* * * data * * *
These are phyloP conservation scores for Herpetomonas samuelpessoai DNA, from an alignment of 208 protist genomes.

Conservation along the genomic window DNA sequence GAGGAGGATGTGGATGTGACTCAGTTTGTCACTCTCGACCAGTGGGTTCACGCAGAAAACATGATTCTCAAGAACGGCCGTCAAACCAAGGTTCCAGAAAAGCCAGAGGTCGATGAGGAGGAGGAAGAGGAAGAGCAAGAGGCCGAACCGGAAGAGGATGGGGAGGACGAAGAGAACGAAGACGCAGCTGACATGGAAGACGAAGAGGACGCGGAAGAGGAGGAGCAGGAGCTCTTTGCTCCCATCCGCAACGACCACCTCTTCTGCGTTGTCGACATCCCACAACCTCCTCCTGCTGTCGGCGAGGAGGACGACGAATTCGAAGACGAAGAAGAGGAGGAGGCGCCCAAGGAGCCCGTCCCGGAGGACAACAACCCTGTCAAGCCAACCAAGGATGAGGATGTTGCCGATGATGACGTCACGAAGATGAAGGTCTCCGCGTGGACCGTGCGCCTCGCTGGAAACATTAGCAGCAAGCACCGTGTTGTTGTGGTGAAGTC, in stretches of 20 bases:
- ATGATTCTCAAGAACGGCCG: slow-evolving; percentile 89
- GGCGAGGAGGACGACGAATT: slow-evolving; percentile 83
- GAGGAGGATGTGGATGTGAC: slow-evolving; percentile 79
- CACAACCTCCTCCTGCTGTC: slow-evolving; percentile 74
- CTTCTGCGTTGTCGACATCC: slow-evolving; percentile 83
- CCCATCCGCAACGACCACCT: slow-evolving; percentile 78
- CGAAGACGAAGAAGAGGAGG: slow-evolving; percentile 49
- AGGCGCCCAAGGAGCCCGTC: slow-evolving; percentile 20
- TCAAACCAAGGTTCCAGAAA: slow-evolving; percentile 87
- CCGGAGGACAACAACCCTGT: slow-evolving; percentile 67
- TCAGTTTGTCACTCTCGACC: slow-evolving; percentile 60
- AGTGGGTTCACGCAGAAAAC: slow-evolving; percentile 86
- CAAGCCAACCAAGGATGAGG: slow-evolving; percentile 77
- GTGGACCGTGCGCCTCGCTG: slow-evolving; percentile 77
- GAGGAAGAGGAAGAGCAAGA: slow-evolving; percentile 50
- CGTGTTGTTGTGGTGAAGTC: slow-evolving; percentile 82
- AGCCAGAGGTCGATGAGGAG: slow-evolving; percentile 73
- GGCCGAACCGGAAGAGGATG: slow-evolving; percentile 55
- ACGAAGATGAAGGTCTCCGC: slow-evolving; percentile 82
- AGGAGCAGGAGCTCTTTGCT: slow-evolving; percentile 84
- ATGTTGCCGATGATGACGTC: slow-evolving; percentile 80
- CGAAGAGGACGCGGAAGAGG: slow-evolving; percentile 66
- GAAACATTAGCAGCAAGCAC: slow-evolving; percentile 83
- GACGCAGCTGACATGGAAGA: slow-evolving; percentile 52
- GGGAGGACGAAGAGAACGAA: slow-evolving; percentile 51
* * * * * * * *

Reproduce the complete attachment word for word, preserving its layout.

These are phyloP conservation scores for Herpetomonas samuelpessoai DNA, from an alignment of 208 protist genomes.

Conservation along the genomic window DNA sequence GAGGAGGATGTGGATGTGACTCAGTTTGTCACTCTCGACCAGTGGGTTCACGCAGAAAACATGATTCTCAAGAACGGCCGTCAAACCAAGGTTCCAGAAAAGCCAGAGGTCGATGAGGAGGAGGAAGAGGAAGAGCAAGAGGCCGAACCGGAAGAGGATGGGGAGGACGAAGAGAACGAAGACGCAGCTGACATGGAAGACGAAGAGGACGCGGAAGAGGAGGAGCAGGAGCTCTTTGCTCCCATCCGCAACGACCACCTCTTCTGCGTTGTCGACATCCCACAACCTCCTCCTGCTGTCGGCGAGGAGGACGACGAATTCGAAGACGAAGAAGAGGAGGAGGCGCCCAAGGAGCCCGTCCCGGAGGACAACAACCCTGTCAAGCCAACCAAGGATGAGGATGTTGCCGATGATGACGTCACGAAGATGAAGGTCTCCGCGTGGACCGTGCGCCTCGCTGGAAACATTAGCAGCAAGCACCGTGTTGTTGTGGTGAAGTC, in stretches of 20 bases:
- ATGATTCTCAAGAACGGCCG: slow-evolving; percentile 89
- GGCGAGGAGGACGACGAATT: slow-evolving; percentile 83
- GAGGAGGATGTGGATGTGAC: slow-evolving; percentile 79
- CACAACCTCCTCCTGCTGTC: slow-evolving; percentile 74
- CTTCTGCGTTGTCGACATCC: slow-evolving; percentile 83
- CCCATCCGCAACGACCACCT: slow-evolving; percentile 78
- CGAAGACGAAGAAGAGGAGG: slow-evolving; percentile 49
- AGGCGCCCAAGGAGCCCGTC: slow-evolving; percentile 20
- TCAAACCAAGGTTCCAGAAA: slow-evolving; percentile 87
- CCGGAGGACAACAACCCTGT: slow-evolving; percentile 67
- TCAGTTTGTCACTCTCGACC: slow-evolving; percentile 60
- AGTGGGTTCACGCAGAAAAC: slow-evolving; percentile 86
- CAAGCCAACCAAGGATGAGG: slow-evolving; percentile 77
- GTGGACCGTGCGCCTCGCTG: slow-evolving; percentile 77
- GAGGAAGAGGAAGAGCAAGA: slow-evolving; percentile 50
- CGTGTTGTTGTGGTGAAGTC: slow-evolving; percentile 82
- AGCCAGAGGTCGATGAGGAG: slow-evolving; percentile 73
- GGCCGAACCGGAAGAGGATG: slow-evolving; percentile 55
- ACGAAGATGAAGGTCTCCGC: slow-evolving; percentile 82
- AGGAGCAGGAGCTCTTTGCT: slow-evolving; percentile 84
- ATGTTGCCGATGATGACGTC: slow-evolving; percentile 80
- CGAAGAGGACGCGGAAGAGG: slow-evolving; percentile 66
- GAAACATTAGCAGCAAGCAC: slow-evolving; percentile 83
- GACGCAGCTGACATGGAAGA: slow-evolving; percentile 52
- GGGAGGACGAAGAGAACGAA: slow-evolving; percentile 51